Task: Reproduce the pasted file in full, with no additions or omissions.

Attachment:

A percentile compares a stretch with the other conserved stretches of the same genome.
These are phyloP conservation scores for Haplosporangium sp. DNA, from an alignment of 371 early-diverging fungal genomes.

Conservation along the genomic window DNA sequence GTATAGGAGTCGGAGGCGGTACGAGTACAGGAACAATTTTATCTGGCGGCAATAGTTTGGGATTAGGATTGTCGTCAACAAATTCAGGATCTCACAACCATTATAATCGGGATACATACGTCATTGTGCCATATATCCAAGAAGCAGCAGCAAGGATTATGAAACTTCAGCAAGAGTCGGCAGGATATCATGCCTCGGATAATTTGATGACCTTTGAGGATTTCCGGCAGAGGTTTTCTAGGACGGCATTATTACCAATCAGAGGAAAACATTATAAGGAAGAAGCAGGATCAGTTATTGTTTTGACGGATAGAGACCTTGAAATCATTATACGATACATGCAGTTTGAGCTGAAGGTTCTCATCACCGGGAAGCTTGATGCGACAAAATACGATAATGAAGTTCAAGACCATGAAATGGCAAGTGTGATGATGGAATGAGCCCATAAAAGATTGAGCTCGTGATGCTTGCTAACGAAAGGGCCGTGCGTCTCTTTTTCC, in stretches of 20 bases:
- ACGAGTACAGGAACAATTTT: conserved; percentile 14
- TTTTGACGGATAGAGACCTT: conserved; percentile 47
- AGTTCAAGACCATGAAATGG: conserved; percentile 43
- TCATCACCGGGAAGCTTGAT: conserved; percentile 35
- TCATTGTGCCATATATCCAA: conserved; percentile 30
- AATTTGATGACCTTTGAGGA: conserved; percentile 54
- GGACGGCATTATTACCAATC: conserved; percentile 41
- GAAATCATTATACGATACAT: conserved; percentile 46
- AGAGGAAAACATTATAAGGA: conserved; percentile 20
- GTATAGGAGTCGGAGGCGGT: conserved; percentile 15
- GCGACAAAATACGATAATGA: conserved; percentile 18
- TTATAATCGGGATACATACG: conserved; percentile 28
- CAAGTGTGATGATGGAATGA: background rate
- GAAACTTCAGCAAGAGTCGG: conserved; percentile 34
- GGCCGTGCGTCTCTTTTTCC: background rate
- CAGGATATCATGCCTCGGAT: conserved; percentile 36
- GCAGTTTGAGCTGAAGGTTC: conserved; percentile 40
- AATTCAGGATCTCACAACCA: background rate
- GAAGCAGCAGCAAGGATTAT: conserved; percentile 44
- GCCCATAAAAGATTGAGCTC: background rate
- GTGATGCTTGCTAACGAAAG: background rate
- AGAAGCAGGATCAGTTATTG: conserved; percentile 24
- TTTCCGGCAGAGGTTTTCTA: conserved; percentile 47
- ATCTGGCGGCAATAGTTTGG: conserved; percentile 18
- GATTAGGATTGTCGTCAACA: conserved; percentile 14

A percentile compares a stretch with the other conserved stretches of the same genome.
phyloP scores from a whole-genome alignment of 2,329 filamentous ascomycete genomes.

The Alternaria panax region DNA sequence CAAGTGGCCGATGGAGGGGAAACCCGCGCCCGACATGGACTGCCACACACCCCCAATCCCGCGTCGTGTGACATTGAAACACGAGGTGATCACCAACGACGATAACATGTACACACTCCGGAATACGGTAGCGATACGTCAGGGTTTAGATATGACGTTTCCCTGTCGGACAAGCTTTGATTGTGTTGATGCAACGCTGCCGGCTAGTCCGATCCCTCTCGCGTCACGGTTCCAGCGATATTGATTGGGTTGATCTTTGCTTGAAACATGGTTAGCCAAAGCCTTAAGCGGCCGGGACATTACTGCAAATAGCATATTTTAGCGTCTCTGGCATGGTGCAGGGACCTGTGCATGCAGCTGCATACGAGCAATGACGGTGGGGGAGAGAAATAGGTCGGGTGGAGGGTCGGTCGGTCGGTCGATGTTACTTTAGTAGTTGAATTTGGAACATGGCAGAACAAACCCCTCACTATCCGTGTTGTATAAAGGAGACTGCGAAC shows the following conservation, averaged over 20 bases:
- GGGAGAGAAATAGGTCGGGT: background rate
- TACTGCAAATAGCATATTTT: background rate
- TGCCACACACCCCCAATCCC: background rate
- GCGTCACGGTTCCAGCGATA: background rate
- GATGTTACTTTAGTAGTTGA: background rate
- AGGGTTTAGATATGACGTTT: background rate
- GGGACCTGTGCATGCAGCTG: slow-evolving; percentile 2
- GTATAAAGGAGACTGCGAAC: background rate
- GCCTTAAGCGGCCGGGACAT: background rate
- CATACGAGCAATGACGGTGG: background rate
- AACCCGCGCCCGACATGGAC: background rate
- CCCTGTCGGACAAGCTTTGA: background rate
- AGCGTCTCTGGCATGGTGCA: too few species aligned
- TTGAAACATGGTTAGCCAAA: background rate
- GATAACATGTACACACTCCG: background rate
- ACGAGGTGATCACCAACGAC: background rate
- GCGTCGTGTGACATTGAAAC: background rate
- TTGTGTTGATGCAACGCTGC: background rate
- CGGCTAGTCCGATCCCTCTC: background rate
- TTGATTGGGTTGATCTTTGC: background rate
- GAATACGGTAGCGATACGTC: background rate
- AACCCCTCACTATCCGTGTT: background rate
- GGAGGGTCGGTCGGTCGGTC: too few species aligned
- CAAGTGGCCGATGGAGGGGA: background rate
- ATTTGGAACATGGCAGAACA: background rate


A percentile compares a stretch with the other conserved stretches of the same genome.
These are phyloP conservation scores for Haplosporangium sp. DNA, from an alignment of 371 early-diverging fungal genomes.

Conservation along the genomic window DNA sequence GTATAGGAGTCGGAGGCGGTACGAGTACAGGAACAATTTTATCTGGCGGCAATAGTTTGGGATTAGGATTGTCGTCAACAAATTCAGGATCTCACAACCATTATAATCGGGATACATACGTCATTGTGCCATATATCCAAGAAGCAGCAGCAAGGATTATGAAACTTCAGCAAGAGTCGGCAGGATATCATGCCTCGGATAATTTGATGACCTTTGAGGATTTCCGGCAGAGGTTTTCTAGGACGGCATTATTACCAATCAGAGGAAAACATTATAAGGAAGAAGCAGGATCAGTTATTGTTTTGACGGATAGAGACCTTGAAATCATTATACGATACATGCAGTTTGAGCTGAAGGTTCTCATCACCGGGAAGCTTGATGCGACAAAATACGATAATGAAGTTCAAGACCATGAAATGGCAAGTGTGATGATGGAATGAGCCCATAAAAGATTGAGCTCGTGATGCTTGCTAACGAAAGGGCCGTGCGTCTCTTTTTCC, in stretches of 20 bases:
- ACGAGTACAGGAACAATTTT: conserved; percentile 14
- TTTTGACGGATAGAGACCTT: conserved; percentile 47
- AGTTCAAGACCATGAAATGG: conserved; percentile 43
- TCATCACCGGGAAGCTTGAT: conserved; percentile 35
- TCATTGTGCCATATATCCAA: conserved; percentile 30
- AATTTGATGACCTTTGAGGA: conserved; percentile 54
- GGACGGCATTATTACCAATC: conserved; percentile 41
- GAAATCATTATACGATACAT: conserved; percentile 46
- AGAGGAAAACATTATAAGGA: conserved; percentile 20
- GTATAGGAGTCGGAGGCGGT: conserved; percentile 15
- GCGACAAAATACGATAATGA: conserved; percentile 18
- TTATAATCGGGATACATACG: conserved; percentile 28
- CAAGTGTGATGATGGAATGA: background rate
- GAAACTTCAGCAAGAGTCGG: conserved; percentile 34
- GGCCGTGCGTCTCTTTTTCC: background rate
- CAGGATATCATGCCTCGGAT: conserved; percentile 36
- GCAGTTTGAGCTGAAGGTTC: conserved; percentile 40
- AATTCAGGATCTCACAACCA: background rate
- GAAGCAGCAGCAAGGATTAT: conserved; percentile 44
- GCCCATAAAAGATTGAGCTC: background rate
- GTGATGCTTGCTAACGAAAG: background rate
- AGAAGCAGGATCAGTTATTG: conserved; percentile 24
- TTTCCGGCAGAGGTTTTCTA: conserved; percentile 47
- ATCTGGCGGCAATAGTTTGG: conserved; percentile 18
- GATTAGGATTGTCGTCAACA: conserved; percentile 14

A percentile compares a stretch with the other conserved stretches of the same genome.
phyloP scores from a whole-genome alignment of 2,329 filamentous ascomycete genomes.

The Alternaria panax region DNA sequence CAAGTGGCCGATGGAGGGGAAACCCGCGCCCGACATGGACTGCCACACACCCCCAATCCCGCGTCGTGTGACATTGAAACACGAGGTGATCACCAACGACGATAACATGTACACACTCCGGAATACGGTAGCGATACGTCAGGGTTTAGATATGACGTTTCCCTGTCGGACAAGCTTTGATTGTGTTGATGCAACGCTGCCGGCTAGTCCGATCCCTCTCGCGTCACGGTTCCAGCGATATTGATTGGGTTGATCTTTGCTTGAAACATGGTTAGCCAAAGCCTTAAGCGGCCGGGACATTACTGCAAATAGCATATTTTAGCGTCTCTGGCATGGTGCAGGGACCTGTGCATGCAGCTGCATACGAGCAATGACGGTGGGGGAGAGAAATAGGTCGGGTGGAGGGTCGGTCGGTCGGTCGATGTTACTTTAGTAGTTGAATTTGGAACATGGCAGAACAAACCCCTCACTATCCGTGTTGTATAAAGGAGACTGCGAAC shows the following conservation, averaged over 20 bases:
- GGGAGAGAAATAGGTCGGGT: background rate
- TACTGCAAATAGCATATTTT: background rate
- TGCCACACACCCCCAATCCC: background rate
- GCGTCACGGTTCCAGCGATA: background rate
- GATGTTACTTTAGTAGTTGA: background rate
- AGGGTTTAGATATGACGTTT: background rate
- GGGACCTGTGCATGCAGCTG: slow-evolving; percentile 2
- GTATAAAGGAGACTGCGAAC: background rate
- GCCTTAAGCGGCCGGGACAT: background rate
- CATACGAGCAATGACGGTGG: background rate
- AACCCGCGCCCGACATGGAC: background rate
- CCCTGTCGGACAAGCTTTGA: background rate
- AGCGTCTCTGGCATGGTGCA: too few species aligned
- TTGAAACATGGTTAGCCAAA: background rate
- GATAACATGTACACACTCCG: background rate
- ACGAGGTGATCACCAACGAC: background rate
- GCGTCGTGTGACATTGAAAC: background rate
- TTGTGTTGATGCAACGCTGC: background rate
- CGGCTAGTCCGATCCCTCTC: background rate
- TTGATTGGGTTGATCTTTGC: background rate
- GAATACGGTAGCGATACGTC: background rate
- AACCCCTCACTATCCGTGTT: background rate
- GGAGGGTCGGTCGGTCGGTC: too few species aligned
- CAAGTGGCCGATGGAGGGGA: background rate
- ATTTGGAACATGGCAGAACA: background rate